The geothermal well field was installed under the existing parking lot and consists of more than 6,500 feet of vertical boreholes.

In a time of tight budgets and soaring energy costs, the St. Cloud (Minn.) Municipal Athletic Center (MAC) found a way to go green and save taxpayer dollars in the process. With the installation of a new GeoExchange system, the MAC is using the earth to maintain the arena ice and heat the facility, saving electricity and gas as well as reducing greenhouse gas emissions.

This project originated after the 2007 Fall Minnesota Ice Arena Manager’s Association meeting where Harris Companies presented information on improving energy efficiency in ice arenas. Following that presentation, Todd Bissett, St. Cloud MAC arena manager, asked for a follow-up visit.

The MAC has two arenas. One is original to the facility and was installed in 1972 (Torrey Arena); the other is part of the 1997 addition (Ritsche Arena). The 1972 arena was in poor condition, needed repair, and was not operating efficiently. In addition, the original arena floor was built using galvanized piping that circulated brine through the floor causing severe degradation in heat transfer and effectiveness. The MAC staff felt that they could justify a chiller replacement with energy savings, but did not think the floor could be replaced due to budget constraints.

Harris Companies met with the arena staff and conducted a preliminary review of the facility and found that the project, including the new floor, would be feasible. The final contract was approved by the City Council and signed in early June 2008. The new floor was installed and skating resumed in late September 2008, while the remainder of the project was completed in November 2008.

The MAC staff has a new arena floor in the Torrey Arena, a high efficiency TRAK International GeoExchange (ground source heat pump) “chiller plant”, a new Web-enabled and integrated building automation system (BAS) installed by Harris Controls, and improved system operation. The MAC team, the city of St. Cloud, and the citizens of St. Cloud now have a high-performance “green” arena that will reduce gas usage by 95 percent and electric usage by 30 percent. Nearly 4 million gallons of water usage will be eliminated along with the yearly elimination of 300,000 pounds of greenhouse gases.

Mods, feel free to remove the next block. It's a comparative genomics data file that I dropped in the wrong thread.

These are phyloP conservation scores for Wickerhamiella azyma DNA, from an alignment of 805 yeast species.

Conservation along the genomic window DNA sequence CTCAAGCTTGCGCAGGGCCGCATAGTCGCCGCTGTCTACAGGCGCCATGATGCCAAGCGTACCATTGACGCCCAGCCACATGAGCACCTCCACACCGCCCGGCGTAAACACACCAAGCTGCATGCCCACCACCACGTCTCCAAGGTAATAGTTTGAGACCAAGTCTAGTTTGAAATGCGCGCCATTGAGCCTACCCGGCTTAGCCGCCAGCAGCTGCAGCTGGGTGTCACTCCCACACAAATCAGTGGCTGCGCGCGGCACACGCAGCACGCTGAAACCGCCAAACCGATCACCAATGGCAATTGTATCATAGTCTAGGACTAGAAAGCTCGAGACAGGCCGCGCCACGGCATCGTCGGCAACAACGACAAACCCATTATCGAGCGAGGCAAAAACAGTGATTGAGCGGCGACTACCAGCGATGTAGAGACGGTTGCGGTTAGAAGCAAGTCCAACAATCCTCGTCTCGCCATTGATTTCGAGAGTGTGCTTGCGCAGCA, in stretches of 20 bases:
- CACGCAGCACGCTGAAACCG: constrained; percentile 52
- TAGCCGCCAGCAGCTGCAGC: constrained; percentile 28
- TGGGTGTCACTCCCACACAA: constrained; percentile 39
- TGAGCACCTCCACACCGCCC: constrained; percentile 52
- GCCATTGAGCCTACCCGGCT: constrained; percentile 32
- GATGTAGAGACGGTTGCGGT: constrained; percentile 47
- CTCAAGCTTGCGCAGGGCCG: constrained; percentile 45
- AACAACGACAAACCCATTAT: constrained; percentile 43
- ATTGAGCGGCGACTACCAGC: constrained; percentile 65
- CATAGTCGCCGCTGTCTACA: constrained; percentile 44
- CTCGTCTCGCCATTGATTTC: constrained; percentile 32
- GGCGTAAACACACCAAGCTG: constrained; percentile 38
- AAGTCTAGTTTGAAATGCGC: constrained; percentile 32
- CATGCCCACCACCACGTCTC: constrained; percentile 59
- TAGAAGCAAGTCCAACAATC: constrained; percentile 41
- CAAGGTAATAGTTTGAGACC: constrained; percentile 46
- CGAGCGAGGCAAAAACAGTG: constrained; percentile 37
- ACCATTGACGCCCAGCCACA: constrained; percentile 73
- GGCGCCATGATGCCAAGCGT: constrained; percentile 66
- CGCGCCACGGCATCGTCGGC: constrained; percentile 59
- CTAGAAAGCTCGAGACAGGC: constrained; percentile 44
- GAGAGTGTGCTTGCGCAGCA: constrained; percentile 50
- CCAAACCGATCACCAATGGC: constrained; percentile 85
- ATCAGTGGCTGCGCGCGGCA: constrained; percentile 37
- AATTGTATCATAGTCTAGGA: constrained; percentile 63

The new rink features a state-of-the-art floor design.


The first phase of the project involved the demolition of the Torrey arena floor, the chiller room, pumps, and evaporative condenser.

The new rink was designed using a state-of-the-art floor design that maximizes heat transfer to create a high quality skating surface while using substantially less energy. The new floor utilizes a below-grade thermal storage buffer to create thermal storage capacity, sustain consistent glycol temperatures, and minimize the risk of ice loss related to a loss of cooling.

The floor contains three circuits to provide only the amount of flow needed to maintain ice quality, saving cooling capacity and pump energy. The floor is constructed using high-density polyethylene pipe (HDPE) that was installed using fusion welding to create a seamless piping assembly that is resistant to leaks and friction loss. The floor contains more than 19 miles of 1-inch HDPE and more than 600 feet of 6-inch HDPE pipe. Added insulation under the thermal storage buffer, around the header, and along the sideboards prevents loss of capacity to the surrounding areas.

The heart of the new installation is the GeoExchange ground source heat pump system.


The heart of the new installation is the TRAK International GeoExchange ground source heat pump system. The system has four 60-ton heat pumps dedicated to the source loop providing 12-15°F chilled glycol for the arena floors and two 60-ton heat pumps dedicated to the load loop that provides 145°F hot water that is integrated into the existing hot water and domestic hot water systems.